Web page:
Solved

move oracle-sap db

Posted on 2015-01-19
3
175 Views
Last Modified: 2015-01-20
I have an sap-oracle 10g db mounted in redhat linux 5 on sdb5 /oracle/SID I'm getting out of space and I don't have slots on this server to add more hard disk, in addition I can't have to many dead time for this db , I was wondering If I can mount a nfs with the same mount point: nfs x.x.x.x  /oracle/SID and temporary move the db to this partition and the system (SAP) won't notice the change of the location, with this I will get enough time to change the hard disk in the original server, mount it and do the reverse procedure to return the db to the original mounted hard disk but now with enough space.
0
Comment
Question by:MikeRomo
[X]
Welcome to Experts Exchange

Add your voice to the tech community where 5M+ people just like you are talking about what matters.

  • Help others & share knowledge
  • Earn cash & points
  • Learn & ask questions
3 Comments
 
LVL 13

Expert Comment

by:SagiEDoc
ID: 40559526
You can move data files to a nfs share. You will need to modify the config files with the location of the data files. Performance will also not be great.
0
 
LVL 35

Accepted Solution

by:
Mark Geerlings earned 500 total points
ID: 40559743
Yes, an Oracle database will allow you to move parts or all of it to alternate disk location(s). And the application (SAP in your case) won't know or care where the actual Oracle database files are.  Whether performance will be better or worse, will depend on your hardware.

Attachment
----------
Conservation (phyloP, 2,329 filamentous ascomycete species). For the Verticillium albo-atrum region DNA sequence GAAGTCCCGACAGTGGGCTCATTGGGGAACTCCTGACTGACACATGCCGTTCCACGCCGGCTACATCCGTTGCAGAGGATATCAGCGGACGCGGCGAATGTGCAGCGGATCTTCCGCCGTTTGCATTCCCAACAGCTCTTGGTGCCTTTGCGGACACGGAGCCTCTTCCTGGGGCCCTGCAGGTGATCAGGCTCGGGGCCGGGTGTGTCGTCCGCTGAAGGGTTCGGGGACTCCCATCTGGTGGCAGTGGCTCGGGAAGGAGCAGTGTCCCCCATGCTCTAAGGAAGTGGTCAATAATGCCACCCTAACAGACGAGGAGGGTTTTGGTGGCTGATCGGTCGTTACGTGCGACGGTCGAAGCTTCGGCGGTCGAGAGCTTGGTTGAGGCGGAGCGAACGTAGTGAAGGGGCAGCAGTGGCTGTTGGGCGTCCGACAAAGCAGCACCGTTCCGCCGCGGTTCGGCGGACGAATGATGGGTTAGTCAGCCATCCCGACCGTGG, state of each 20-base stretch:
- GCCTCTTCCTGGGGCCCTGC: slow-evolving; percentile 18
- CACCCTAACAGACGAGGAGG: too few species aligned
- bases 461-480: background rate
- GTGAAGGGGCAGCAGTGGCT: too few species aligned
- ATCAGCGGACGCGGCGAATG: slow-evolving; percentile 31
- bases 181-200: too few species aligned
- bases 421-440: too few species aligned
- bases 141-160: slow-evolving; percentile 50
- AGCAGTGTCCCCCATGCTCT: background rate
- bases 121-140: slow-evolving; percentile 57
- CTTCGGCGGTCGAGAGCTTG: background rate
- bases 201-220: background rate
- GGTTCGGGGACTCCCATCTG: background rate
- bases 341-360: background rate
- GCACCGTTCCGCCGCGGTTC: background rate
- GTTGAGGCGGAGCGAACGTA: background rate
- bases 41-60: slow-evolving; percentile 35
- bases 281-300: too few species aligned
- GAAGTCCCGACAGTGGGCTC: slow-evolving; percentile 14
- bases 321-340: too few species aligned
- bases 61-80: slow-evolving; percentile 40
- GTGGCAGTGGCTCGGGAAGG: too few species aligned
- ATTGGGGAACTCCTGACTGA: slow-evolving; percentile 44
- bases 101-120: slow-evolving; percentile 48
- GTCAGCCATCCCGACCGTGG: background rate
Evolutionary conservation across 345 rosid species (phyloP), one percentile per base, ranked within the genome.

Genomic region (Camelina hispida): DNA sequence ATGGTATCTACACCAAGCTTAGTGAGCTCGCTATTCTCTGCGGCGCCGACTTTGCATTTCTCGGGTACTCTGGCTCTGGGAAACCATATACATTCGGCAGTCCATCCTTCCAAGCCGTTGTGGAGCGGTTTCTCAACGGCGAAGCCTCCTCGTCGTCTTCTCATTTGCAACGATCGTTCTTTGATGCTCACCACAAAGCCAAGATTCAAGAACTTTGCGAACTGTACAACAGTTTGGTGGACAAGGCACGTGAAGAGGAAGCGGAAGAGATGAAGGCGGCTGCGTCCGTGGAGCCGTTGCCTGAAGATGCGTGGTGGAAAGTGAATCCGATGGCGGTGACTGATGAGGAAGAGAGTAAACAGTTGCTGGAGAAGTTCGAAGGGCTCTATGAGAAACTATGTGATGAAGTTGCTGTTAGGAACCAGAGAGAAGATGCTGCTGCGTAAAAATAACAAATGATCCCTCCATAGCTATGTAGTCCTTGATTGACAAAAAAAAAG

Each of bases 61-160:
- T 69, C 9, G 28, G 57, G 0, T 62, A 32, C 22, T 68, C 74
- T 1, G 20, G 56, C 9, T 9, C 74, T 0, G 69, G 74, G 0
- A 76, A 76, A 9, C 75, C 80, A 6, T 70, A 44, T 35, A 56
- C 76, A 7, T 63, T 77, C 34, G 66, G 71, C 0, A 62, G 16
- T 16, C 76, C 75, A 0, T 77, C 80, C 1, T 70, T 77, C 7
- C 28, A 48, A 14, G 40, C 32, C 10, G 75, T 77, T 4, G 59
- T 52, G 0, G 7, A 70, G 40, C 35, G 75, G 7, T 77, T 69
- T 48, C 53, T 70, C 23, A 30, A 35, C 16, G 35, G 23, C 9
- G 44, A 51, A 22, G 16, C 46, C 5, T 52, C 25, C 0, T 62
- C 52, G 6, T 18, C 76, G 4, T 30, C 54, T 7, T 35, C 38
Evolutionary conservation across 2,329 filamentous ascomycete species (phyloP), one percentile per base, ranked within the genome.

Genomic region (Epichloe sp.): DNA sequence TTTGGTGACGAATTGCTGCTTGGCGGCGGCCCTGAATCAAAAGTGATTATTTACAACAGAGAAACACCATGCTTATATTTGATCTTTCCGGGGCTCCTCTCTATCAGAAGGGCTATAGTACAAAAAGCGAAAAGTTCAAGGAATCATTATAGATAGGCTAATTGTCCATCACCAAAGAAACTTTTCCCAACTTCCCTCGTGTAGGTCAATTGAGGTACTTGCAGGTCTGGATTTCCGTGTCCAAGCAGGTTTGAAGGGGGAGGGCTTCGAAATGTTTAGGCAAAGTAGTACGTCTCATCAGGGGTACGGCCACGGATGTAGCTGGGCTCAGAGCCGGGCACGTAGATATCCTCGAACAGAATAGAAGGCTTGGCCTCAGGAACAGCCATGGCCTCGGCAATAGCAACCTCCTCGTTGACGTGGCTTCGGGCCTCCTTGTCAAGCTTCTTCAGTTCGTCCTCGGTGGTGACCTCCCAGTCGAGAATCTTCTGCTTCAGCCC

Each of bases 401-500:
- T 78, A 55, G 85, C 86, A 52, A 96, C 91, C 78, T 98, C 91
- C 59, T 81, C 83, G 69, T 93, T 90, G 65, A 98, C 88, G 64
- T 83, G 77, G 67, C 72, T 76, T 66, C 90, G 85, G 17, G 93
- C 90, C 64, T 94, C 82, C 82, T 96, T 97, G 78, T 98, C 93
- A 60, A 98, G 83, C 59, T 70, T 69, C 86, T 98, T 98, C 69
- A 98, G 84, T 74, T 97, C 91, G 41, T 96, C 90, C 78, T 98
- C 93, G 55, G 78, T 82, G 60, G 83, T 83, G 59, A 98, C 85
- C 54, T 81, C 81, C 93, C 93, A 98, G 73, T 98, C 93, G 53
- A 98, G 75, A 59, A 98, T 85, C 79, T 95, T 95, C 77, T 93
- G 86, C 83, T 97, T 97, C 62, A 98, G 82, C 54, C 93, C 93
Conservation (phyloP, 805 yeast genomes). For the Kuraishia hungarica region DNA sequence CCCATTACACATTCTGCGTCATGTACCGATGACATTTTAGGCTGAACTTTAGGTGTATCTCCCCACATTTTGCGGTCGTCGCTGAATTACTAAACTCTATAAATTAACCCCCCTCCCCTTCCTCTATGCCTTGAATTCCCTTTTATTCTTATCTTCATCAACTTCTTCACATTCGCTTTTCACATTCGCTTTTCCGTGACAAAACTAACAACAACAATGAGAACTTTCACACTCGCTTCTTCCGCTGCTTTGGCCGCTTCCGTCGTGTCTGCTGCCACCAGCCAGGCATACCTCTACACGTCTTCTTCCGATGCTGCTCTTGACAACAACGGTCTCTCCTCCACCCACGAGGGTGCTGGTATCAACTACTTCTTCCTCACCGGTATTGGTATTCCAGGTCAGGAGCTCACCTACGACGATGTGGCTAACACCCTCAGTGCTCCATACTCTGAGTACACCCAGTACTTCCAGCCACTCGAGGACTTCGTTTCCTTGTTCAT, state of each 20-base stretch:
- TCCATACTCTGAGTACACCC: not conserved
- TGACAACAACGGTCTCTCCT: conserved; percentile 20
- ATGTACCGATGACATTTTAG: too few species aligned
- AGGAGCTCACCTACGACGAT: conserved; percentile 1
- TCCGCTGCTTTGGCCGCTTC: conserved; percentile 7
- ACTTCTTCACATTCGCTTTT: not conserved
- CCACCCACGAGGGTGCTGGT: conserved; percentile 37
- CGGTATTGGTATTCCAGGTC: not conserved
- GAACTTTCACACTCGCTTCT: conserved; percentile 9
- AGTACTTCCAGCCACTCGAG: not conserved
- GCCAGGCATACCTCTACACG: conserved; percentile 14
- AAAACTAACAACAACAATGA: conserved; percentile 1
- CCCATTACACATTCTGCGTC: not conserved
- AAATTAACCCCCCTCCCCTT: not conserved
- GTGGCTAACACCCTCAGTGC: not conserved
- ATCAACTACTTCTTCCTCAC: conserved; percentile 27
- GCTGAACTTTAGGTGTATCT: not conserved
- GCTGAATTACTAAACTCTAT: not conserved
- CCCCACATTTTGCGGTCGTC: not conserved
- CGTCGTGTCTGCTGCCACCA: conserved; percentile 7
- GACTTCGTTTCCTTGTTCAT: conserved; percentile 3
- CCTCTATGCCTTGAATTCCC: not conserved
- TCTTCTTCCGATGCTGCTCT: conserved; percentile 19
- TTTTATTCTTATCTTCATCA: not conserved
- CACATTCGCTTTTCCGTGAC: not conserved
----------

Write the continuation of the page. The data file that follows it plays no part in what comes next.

Some of these moves can be done without any database downtime.  These moves include: the "temp" tablespace(s); the on-line and archived redo log files; the directory where "trace" files get written; the directory where database backups get written, etc.  If you want to move some of the actual "data" files of the database, this will require application and database down time.  After a graceful shutdown of the Oracle database, you can simply use O/S commands to copy one or more Oracle database files to a different disk location, then for each file you copied, you use:
"alter database rename [old file path and name] to [new file path and name];" commands, then restart the database, make sure there are no errors reported in the database alert.log file, then restart the application.
0
 

Author Closing Comment

by:MikeRomo
ID: 40559815
thanks!!
0

Featured Post

Three Reasons Why Backup is Strategic

Backup is strategic to your business because your data is strategic to your business. Without backup, your business will fail. This white paper explains why it is vital for you to design and immediately execute a backup strategy to protect 100 percent of your data.

Question has a verified solution.

If you are experiencing a similar issue, please ask a related question

Suggested Solutions

When it comes to protecting Oracle Database servers and systems, there are a ton of myths out there. Here are the most common.
Recently, Microsoft released a best-practice guide for securing Active Directory. It's a whopping 300+ pages long. Those of us tasked with securing our company’s databases and systems would, ideally, have time to devote to learning the ins and outs…
Video by: Steve
Using examples as well as descriptions, step through each of the common simple join types, explaining differences in syntax, differences in expected outputs and showing how the queries run along with the actual outputs based upon a simple set of dem…
This Micro Tutorial will teach you how to reformat your flash drive. Sometimes your flash drive may have issues carrying files so this will completely restore it to manufacturing settings. Make sure to backup all files before reformatting. This w…

730 members asked questions and received personalized solutions in the past 7 days.

Join the community of 500,000 technology professionals and ask your questions.

Join & Ask a Question